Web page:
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80 Million Stimulus Check Direct Deposits Have Been Processed. When Will They Arrive?

Americans will start to see their stimulus payments this week, a centerpiece of the $2.2 trillion rescue package meant to provide a buffer against the coronavirus pandemic that’s shuttered much of the U.S. economy.

The Internal Revenue Service has begun sending $1,200 payments to middle and lower income adults, plus $500 for their minor children, though it could take until September for every eligible person to get the money.
The first payments “should be deposited directly into individuals’ bank accounts; the precise date you will see payments in your account depends on how long individual banks typically take to process direct deposits,” according to a press release from House Ways and Means Committee Republicans.

The IRS will first send the money to individuals for whom the agency has direct deposit information. The remainder will be mailed as checks. That process is expected to begin April 20 but could take until the fall to complete.

The IRS processed more than 80 million payments on Friday that should be available in bank accounts early this week, Sunita Lough, the IRS deputy commissioner for services and enforcement, said in a video conference Monday.

Payments will be made first to those earning the least.

The IRS has launched a tool for non-tax filers, such as those who had income under $12,200 last year and weren’t required to file a federal return, to enter direct deposit information to get their payments.

The agency plans to have a second website up by April 17 that will show people the status of their payments, including the date the money is scheduled to be deposited or mailed. That tool will also let people who’ve typically gotten their tax refund in the mail to provide their bank account details to get their stimulus payment more quickly.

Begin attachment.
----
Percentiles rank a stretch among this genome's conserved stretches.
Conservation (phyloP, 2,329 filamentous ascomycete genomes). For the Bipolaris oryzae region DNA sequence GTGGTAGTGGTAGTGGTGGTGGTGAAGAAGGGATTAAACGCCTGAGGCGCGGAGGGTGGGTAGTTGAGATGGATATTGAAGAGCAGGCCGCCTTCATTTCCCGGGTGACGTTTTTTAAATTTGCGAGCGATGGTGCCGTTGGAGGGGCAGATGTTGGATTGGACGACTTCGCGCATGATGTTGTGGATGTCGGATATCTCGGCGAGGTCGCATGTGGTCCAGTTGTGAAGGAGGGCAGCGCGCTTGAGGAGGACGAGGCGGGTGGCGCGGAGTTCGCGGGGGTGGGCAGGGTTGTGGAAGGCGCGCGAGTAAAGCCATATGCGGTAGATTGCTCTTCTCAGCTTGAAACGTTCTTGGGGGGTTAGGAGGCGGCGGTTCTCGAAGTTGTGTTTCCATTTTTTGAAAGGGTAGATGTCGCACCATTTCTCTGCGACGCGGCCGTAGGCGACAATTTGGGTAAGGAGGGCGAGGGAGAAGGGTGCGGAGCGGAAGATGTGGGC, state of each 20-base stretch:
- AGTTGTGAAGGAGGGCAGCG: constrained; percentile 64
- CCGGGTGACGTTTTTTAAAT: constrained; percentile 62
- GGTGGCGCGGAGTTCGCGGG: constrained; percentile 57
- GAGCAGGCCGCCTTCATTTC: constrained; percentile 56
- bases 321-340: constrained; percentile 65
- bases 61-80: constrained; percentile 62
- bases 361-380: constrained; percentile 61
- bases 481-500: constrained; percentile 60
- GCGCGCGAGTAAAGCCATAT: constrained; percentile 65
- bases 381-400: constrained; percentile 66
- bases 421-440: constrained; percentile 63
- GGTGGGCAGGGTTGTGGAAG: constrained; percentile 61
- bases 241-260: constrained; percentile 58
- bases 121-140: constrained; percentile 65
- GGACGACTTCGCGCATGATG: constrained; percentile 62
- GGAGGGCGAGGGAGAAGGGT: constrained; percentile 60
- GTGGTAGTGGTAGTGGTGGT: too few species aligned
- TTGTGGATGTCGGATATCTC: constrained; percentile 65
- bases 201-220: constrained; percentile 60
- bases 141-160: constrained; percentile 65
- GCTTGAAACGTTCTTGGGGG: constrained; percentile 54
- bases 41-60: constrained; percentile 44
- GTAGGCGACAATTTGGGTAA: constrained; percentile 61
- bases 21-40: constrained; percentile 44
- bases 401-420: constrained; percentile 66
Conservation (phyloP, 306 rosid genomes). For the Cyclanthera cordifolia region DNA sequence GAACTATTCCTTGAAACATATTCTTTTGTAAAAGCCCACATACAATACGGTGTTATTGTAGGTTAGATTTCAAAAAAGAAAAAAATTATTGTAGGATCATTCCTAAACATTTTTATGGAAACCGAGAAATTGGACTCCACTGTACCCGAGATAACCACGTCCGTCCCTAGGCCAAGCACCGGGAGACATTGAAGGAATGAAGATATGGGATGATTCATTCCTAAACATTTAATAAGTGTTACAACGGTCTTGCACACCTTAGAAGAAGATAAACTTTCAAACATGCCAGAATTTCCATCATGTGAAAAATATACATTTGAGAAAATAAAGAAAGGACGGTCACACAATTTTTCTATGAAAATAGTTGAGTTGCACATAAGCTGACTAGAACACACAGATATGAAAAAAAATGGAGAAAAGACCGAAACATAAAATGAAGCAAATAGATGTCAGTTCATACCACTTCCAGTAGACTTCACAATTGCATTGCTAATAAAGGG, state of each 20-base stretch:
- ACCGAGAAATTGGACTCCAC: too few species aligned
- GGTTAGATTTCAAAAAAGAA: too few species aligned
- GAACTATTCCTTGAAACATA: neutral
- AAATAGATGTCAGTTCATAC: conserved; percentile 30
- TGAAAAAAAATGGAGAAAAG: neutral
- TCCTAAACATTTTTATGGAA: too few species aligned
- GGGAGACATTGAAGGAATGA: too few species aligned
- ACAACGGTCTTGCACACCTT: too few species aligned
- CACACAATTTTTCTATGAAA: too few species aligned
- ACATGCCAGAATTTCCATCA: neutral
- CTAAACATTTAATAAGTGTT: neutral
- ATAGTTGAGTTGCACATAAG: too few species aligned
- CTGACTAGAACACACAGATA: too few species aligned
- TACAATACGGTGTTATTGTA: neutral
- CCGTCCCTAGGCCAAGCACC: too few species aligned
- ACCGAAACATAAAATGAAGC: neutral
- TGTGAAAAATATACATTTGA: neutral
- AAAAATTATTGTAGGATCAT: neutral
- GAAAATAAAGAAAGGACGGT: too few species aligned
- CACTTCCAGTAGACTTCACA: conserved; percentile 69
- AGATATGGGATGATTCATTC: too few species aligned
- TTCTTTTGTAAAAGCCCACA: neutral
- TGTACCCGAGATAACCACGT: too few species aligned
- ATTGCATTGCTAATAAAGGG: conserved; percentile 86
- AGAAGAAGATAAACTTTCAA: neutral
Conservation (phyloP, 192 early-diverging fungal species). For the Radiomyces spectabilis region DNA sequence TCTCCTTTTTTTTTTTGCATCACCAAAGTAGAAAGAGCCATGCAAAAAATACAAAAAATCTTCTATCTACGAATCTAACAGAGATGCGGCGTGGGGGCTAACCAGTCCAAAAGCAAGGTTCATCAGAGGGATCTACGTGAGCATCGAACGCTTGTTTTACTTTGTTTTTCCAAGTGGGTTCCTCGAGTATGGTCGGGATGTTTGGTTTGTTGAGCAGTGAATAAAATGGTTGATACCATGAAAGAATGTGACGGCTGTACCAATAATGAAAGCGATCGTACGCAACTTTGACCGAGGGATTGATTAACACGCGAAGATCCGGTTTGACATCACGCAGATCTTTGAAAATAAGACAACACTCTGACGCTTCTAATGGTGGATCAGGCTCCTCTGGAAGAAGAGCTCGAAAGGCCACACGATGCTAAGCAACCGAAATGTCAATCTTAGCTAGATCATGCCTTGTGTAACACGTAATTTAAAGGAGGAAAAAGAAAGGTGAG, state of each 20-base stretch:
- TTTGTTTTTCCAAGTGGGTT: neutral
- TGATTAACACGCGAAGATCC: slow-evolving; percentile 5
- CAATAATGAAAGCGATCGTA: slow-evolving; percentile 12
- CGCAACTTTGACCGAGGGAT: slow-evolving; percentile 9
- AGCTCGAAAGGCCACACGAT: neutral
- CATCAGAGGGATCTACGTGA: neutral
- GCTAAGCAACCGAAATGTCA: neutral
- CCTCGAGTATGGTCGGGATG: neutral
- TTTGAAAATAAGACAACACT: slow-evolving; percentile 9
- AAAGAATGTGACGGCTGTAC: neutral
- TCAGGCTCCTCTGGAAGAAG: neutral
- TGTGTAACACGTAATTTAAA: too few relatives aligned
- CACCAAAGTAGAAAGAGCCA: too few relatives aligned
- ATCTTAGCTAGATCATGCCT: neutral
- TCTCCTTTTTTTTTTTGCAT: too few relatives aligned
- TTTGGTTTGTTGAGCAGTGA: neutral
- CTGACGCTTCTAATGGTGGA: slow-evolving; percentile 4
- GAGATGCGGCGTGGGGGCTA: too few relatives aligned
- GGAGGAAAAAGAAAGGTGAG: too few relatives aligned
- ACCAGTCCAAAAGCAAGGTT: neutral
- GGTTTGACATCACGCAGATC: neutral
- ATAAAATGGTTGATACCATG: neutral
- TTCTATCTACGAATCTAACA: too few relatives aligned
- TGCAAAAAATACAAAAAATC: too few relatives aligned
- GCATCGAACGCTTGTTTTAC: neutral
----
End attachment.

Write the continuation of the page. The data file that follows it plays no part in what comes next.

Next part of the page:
The IRS is using information from 2018 and 2019 tax returns to process the payments. It says taxpayers who’ve yet to file a return this year should do so as soon as possible, and elect to receive the refund via a direct deposit. The information can then be used to distribute the stimulus payments. Social Security and disability recipients will receive their payments automatically.

The tax deadline was extended to July 15 from April 15 to give people more time to file and pay during the pandemic.

Taxpayers who don’t need extra time and who expect to get a stimulus payment should file as soon as possible so the agency has their most up-to-date details on file, said Christina Taylor, head of operations for Credit Karma Tax.

“The quicker, the better,” she said.

Americans earning $75,000 or less, or $150,000 and below as a couple, are eligible for the full $1,200 payout per adult, plus $500 for each child under 17. Those amounts are reduced for people with higher incomes, and people who make $99,000 or more in earnings (or $198,000 for a couple) get nothing, even if they have children. Individuals must have a Social Security number to receive a payment.

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A Case of Hantavirus Has Been Reported in China. Here’s Why You Shouldn’t Worry.

A man who died in China Monday reportedly tested positive for a hantavirus, but that doesn’t necessarily mean you should worry another pandemic is coming…

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A Case of Hantavirus Has Been Reported in China. Here's Why You Shouldn't Worry.

A man who died in China Monday reportedly tested positive for a hantavirus, but that doesn’t necessarily mean you should worry another pandemic is coming.

Hantaviruses are a family of virus that spread through rodents, according to the U.S. Centers for Disease Control and Prevention.

In Yunnan Province, a man died on his way back to Shandong Province, according to Global Times, an English-language Chinese news outlet.

“He was tested positive for #hantavirus. Other 32 people on bus were tested,” the news outlet tweeted.

The tweet, sent amid a pandemic caused by a new coronavirus, has been shared more than 15,000 times.

Though countries across the globe are on high alert due to uncertainty around the coronavirus, there is no indication that the hantavirus poses a global public health threat.

According to the CDC, hantavirus cases are rare, and they spread as a result of close contact with rodent urine, droppings or saliva.

Certain kinds of rats and mice in the United States can carry the virus, which is transmitted when someone breathes in contaminated air.